Yale Bulldogs football

The Yale Bulldogs football program represents Yale University in college football in the NCAA Division I Football Championship Subdivision (formerly Division I-AA). Yale's football program, founded in 1872, is one of the oldest in the world. Since their founding, the Bulldogs have won 27 national championships, two of the first three Heisman Trophy winners (Larry Kelley in 1936 and Clint Frank in 1937), 100 consensus All-Americans, 28 College Football Hall of Fame inductees, including the "Father of American Football" Walter Camp, the first professional football player Pudge Heffelfinger, and coaching giants Amos Alonzo Stagg, Howard Jones, Tad Jones and Carmen Cozza. With over 900 wins, Yale ranks in the top ten for most wins in college football history.

Yale Bulldogs football
2023 Yale Bulldogs football team
First season1872
Athletic directorVictoria Chun
Head coachTony Reno
11th season, 67–43 (.609)
StadiumYale Bowl
(capacity: 61,446)
Field surfaceGrass (1914-2018) Field Turf (2019-present)
LocationNew Haven, Connecticut
ConferenceIvy League
All-time record937–390–55 (.698)
Claimed national titles27 (1872, 1874, 1876, 1877, 1879, 1880, 1881, 1882, 1883, 1884, 1886, 1887, 1888, 1891, 1892, 1893, 1894, 1895, 1897, 1900, 1901, 1902, 1905, 1906, 1907, 1909, 1927)[1]
Conference titles18 (1956, 1960, 1967, 1968, 1969, 1974, 1977, 1979, 1980, 1981, 1989, 1999, 2006, 2017, 2019, 2022, 2023)
RivalriesHarvard (rivalry)
Princeton (rivalry)
Heisman winnersLarry Kelley – 1936
Clint Frank – 1937
Consensus All-Americans100
Current uniform
ColorsYale blue and white[2]
Fight song"Down the Field"
MascotHandsome Dan

History edit

Early history edit

Walter Camp, the "Father of American Football", as Yale's captain in 1878

The Bulldogs were the dominant team in the early days of intercollegiate football, winning 27 college football national championships, including 26 in 38 years between 1872 and 1909.[3] Walter Camp, known as the "Father of Football," graduated from Hopkins Grammar School in 1876, and played college football at Yale College from 1876 to 1882. He later served as the head football coach at Yale from 1888 to 1892.[4] It was Camp who pioneered the fundamental transition of American football from rugby when in 1880, he succeeded in convincing the Intercollegiate Football Association to discontinue the rugby "scrum," and instead have players line up along a "line of scrimmage" for individual plays, which begin with the snap of the ball and conclude with the tackling of the ballcarrier.[5] In 1916, against the advisement of coach Tad Jones, Yale quarterback Chester J. LaRoche (1918s) helped lead the Yale team in a win against Princeton by turning the momentum of the game with a fourth-down call in the huddle to go for first down rather than punt. The team made the down and went on to win the game in one of Yale's greatest victories in its history. LaRoche went on to spearhead the creation of the National Football Foundation and Hall of Fame.[6]

By the 1940s, however, Yale's success in football had waned at the national level. The famed sportswriter Grantland Rice wrote that Yale, along with Harvard and Princeton, was one of the top teams in the late 19th and early 20th century. However, "It was has been a different story in the later years when the far west, the midwest, the southwest, and the south have taken charge as Harvard, Yale, and Princeton fell behind."[7]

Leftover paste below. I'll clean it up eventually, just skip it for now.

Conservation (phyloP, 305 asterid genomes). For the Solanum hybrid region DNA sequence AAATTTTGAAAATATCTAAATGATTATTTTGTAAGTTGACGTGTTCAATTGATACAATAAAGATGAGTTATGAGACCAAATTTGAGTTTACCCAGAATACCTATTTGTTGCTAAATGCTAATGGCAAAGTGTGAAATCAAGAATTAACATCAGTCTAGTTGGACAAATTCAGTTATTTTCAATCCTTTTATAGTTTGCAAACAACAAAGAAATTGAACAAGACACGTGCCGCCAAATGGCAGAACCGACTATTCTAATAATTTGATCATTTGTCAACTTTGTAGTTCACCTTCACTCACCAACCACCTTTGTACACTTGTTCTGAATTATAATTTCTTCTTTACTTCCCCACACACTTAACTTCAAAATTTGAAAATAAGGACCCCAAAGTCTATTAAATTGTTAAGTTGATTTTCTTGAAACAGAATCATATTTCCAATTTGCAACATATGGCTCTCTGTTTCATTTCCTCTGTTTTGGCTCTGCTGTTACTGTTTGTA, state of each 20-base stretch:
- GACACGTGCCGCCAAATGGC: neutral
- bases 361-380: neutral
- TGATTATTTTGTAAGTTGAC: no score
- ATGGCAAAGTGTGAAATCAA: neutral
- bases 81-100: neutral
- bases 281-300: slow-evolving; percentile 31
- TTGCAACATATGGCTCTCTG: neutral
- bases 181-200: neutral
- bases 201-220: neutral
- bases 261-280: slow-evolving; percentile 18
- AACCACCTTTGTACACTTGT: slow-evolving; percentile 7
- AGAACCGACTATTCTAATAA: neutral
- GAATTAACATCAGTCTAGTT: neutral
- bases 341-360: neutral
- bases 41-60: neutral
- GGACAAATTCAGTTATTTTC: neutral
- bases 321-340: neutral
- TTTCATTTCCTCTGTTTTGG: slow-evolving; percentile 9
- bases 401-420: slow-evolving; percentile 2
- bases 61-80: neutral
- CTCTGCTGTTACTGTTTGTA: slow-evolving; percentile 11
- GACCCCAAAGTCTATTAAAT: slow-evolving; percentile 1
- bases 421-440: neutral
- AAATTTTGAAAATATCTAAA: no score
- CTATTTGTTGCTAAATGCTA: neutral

Formation of the Ivy League edit

When the Ivy League athletic conference was formed in 1955, conference rules prohibited post-season play in football. While Yale had always abstained from post-season play, other member schools had participated in bowls before, and the new policy further insulated Yale and the Ivy League from the national spotlight.

NCAA Division I subdivision split edit

The NCAA decided to split Division I into two subdivisions in 1978, then called I-A for larger schools, and I-AA for the smaller ones. The NCAA had devised the split, in part, with the Ivy League in mind, but the conference did not move down for four seasons despite the fact that there were many indications that the ancient eight were on the wrong side of an increasing disparity between the big and small schools. In 1982, the NCAA created a rule that stated a program's average attendance must be at least 15,000 to qualify for I-A membership. This forced the conference's hand, as only some of the member schools met the attendance qualification. Choosing to stay together rather than stand their ground separately in the increasingly competitive I-A subdivision, the Ivy League moved down into I-AA starting with the 1982 season.[8]

Conference affiliations edit

Yale has been both an independent and affiliated with the Ivy League.[9]

  • Independent (1872–1955)
  • Ivy League (1956–present)

Championships edit

National championships edit

Yale has won 27 national championships from NCAA-designated major selectors.[10][11]: 110–112  Yale claims each of these championships.[12]

Yale champions
Season Coach Selectors Record
1872 No coach Parke Davis 1–0
1874 No coach National Championship Foundation, Parke Davis 3–0
1876 No coach Billingsley, National Championship Foundation, Parke Davis 3–0
1877 No coach Billingsley,[13] National Championship Foundation, Parke Davis 3–0–1
1879 No coach Parke Davis 3–0–2
1880 No coach Billingsley, National Championship Foundation, Parke Davis 4–0–1
1881 No coach National Championship Foundation, Parke Davis 5–0–1
1882 No coach Billingsley, National Championship Foundation, Parke Davis 8–0
1883 No coach Billingsley, Helms, National Championship Foundation, Parke Davis 9–0
1884 No coach Billingsley,[13] Helms, National Championship Foundation, Parke Davis 8–0–1
1886 No coach Billingsley,[13] Helms, National Championship Foundation, Parke Davis 9–0–1
1887 No coach Billingsley, Helms, Houlgate, National Championship Foundation, Parke Davis 9–0
1888 Walter Camp Billingsley, Helms, Houlgate, National Championship Foundation, Parke Davis 13–0
1891 Walter Camp Billingsley, Helms, Houlgate, National Championship Foundation, Parke Davis 13–0
1892 Walter Camp Billingsley, Helms, Houlgate, National Championship Foundation, Parke Davis 13–0